with depression and irritation. A reanalysis of these data by La Rocco, House,

and French, Jr. (1980) revealed that there was also a work load by coworker

support interaction effect on worker dissatisfaction. In an analysis of Swedish

and American worker survey data, Karesek (1979) found that increased job demand

is positively related to increased exhaustion and depression. However, when

decision latitude is congruent with job demand, the result is task directed activity

instead of stress.

A number of other studies have used different methodologies to investigate

the work load-strain relationship. Frankenhaueser and Gardell (1976), who are

attempting to bring together field study and laboratory methodology in the study

of the effects of work place stressors on strain, asserted that work overload and

work underload result from advanced technology. For example, the machine-

paced job represents overload because of a push for production that requires

constant attention, and underload because the work is machine-paced, allowing

the worker no discretion. Their findings confirmed that machine-paced in contrast

with man-paced jobs led to increased production of catecholamines and increases

in self-reported strain.

Hay and Oken (1972), in their descriptive study of ICU's, observed that

increased work load led to increased stress for nurses. It was their perception

that the noxious stimuli present in the work place lowered the overload threshold

for ICU nurses. Jacobson (1978) suggested that adequate staffing permits nurses

to take other pressures in stride.








In a longitudinal study using college students as subjects, Caplan and

Jones (1975) found that changes in work load caused changes in anxiety and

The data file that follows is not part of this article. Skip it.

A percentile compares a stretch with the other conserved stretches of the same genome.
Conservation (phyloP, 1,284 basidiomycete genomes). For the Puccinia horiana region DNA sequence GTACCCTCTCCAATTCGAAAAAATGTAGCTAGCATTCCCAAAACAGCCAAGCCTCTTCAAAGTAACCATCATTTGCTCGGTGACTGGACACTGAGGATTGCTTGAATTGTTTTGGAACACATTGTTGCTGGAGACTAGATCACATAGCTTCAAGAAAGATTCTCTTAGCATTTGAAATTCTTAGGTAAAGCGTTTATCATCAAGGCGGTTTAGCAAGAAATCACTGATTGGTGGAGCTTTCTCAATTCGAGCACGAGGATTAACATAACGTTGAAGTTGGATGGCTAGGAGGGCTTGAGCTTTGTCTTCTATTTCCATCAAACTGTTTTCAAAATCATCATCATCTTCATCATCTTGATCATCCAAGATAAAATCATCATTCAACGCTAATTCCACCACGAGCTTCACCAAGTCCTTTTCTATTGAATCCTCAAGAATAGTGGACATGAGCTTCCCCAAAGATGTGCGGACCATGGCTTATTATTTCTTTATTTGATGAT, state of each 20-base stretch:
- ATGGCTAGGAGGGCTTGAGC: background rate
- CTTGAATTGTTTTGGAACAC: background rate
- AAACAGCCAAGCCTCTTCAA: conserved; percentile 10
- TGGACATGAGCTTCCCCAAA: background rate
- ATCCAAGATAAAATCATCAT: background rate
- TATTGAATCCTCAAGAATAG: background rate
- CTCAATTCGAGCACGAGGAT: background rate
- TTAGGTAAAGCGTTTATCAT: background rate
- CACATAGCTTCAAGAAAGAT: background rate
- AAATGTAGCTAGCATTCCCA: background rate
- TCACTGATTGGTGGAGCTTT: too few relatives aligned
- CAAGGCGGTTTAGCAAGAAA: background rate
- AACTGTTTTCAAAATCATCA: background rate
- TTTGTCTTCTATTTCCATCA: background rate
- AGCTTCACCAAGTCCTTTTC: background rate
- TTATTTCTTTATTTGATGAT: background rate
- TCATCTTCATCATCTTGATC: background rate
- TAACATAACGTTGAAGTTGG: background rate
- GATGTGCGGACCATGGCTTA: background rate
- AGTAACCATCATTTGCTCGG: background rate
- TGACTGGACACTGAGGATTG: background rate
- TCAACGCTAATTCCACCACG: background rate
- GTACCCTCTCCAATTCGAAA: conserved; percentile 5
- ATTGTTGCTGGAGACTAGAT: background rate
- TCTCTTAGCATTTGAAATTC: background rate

tension, but not in heart rate. Sales (1970), in a laboratory study, found that

objectively measured overload caused increased errors, productivity and tension,

and decreased self-esteem. Subjective overload caused higher experienced time

pressure, greater feelings of tension and anger, and higher enjoyment of task.

The objective measures, as might be expected, appeared to be better predictors

of "hard data" outcomes while the subjective measures predicted self-report

outcomes.

The literature reviewed indicates that work load is positively related to

psychological, physiological and behavioral strains. Included among the

psychological strains were general strain (Cherry, 1978; Frankenhaueser & Gardell,

1976), neuroticism (House et al. 1979), exhaustion and depression (Karasek, 1979),

anxiety and tension (Caplan & Jones, 1975; Sales, 1970), and depression and

irritation (Caplan et al. 1975). Physiological strains included in the studies were

catecholamines (positively related, Frankenhaueser & Gardell, 1976) and heart

rate (unrelated, Caplan & Jones, 1975). Behavioral strains positively related to

increased work load were escapist drinking (Margolis and Kroes, 1974) and

productivity (Sales, 1970).

Only one empirical study relating work load specifically to burnout was

located, although speculation about the extent of the relationship abounds in the

conceptual literature. Berkeley Planning Associates (1977), in a correlational

study conducted among child abuse workers, found that control over work load

and burnout were inversely related.

Hypotheses relative to work load and burnout are:

H2a: Work overload is positively and significantly

related to burnout.








H2b: When client characteristics are positively

evaluated, work load is unrelated to burnout.



Social Support

Concept and Definition. In the social support literature "social